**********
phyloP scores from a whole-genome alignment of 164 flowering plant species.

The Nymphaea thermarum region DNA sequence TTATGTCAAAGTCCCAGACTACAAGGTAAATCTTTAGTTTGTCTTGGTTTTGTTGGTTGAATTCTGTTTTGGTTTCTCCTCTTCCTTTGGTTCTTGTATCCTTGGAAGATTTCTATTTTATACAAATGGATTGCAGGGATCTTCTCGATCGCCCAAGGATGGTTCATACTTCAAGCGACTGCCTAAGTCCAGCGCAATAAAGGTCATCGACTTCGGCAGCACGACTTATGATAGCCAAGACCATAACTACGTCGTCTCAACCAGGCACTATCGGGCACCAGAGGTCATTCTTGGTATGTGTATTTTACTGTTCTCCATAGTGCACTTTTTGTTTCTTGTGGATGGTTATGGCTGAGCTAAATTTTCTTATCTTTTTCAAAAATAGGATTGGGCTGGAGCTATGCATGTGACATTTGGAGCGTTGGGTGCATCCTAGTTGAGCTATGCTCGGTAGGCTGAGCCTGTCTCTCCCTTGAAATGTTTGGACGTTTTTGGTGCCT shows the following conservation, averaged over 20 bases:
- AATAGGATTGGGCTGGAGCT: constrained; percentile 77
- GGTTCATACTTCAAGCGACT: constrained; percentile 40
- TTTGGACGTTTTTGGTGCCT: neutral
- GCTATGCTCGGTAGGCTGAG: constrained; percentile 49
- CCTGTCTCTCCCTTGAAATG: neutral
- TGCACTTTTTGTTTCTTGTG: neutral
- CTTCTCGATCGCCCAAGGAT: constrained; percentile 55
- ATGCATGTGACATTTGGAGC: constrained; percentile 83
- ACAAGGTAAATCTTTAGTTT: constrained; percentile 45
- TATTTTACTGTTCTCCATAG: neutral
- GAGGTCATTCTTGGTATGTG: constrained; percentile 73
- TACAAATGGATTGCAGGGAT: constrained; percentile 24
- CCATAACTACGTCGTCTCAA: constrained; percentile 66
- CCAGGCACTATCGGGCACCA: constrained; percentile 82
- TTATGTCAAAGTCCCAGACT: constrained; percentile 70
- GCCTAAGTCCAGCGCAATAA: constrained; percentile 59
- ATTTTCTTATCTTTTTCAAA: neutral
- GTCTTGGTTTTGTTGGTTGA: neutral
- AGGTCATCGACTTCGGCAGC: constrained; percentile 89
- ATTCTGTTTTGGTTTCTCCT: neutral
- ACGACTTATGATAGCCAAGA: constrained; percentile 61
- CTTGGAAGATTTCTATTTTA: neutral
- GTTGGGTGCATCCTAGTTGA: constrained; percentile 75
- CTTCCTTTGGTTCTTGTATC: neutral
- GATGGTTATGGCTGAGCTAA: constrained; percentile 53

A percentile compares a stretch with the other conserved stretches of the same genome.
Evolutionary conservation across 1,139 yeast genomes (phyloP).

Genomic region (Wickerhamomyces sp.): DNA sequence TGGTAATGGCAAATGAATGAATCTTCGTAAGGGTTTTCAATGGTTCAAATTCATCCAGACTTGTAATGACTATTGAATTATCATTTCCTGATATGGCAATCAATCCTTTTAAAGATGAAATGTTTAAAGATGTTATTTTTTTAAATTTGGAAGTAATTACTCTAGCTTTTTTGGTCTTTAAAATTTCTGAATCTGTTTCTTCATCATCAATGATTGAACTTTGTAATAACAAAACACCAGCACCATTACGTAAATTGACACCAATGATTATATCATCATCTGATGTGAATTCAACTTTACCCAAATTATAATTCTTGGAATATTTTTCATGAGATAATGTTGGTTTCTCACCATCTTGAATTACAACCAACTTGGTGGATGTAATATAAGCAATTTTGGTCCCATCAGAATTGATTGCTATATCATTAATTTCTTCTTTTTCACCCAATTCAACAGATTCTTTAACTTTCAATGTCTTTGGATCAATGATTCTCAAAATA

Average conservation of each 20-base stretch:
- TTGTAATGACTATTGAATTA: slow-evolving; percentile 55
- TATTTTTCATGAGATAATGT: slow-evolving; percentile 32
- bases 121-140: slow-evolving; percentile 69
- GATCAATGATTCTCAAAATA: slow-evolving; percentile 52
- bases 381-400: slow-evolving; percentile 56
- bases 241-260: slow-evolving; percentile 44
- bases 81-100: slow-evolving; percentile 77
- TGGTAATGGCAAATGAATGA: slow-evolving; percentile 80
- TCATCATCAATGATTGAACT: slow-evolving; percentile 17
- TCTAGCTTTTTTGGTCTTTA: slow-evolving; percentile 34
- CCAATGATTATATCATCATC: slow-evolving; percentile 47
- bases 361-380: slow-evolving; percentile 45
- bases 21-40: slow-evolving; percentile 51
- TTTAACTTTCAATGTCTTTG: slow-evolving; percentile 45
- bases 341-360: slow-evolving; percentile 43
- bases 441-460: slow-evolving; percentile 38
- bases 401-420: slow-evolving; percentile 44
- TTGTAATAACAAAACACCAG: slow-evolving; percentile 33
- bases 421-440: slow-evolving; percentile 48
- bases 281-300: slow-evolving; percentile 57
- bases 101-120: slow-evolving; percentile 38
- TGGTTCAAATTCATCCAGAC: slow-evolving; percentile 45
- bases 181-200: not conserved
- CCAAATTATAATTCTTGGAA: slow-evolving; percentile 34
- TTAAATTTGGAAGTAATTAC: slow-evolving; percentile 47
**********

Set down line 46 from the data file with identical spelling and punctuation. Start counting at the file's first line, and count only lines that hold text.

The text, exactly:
- bases 341-360: slow-evolving; percentile 43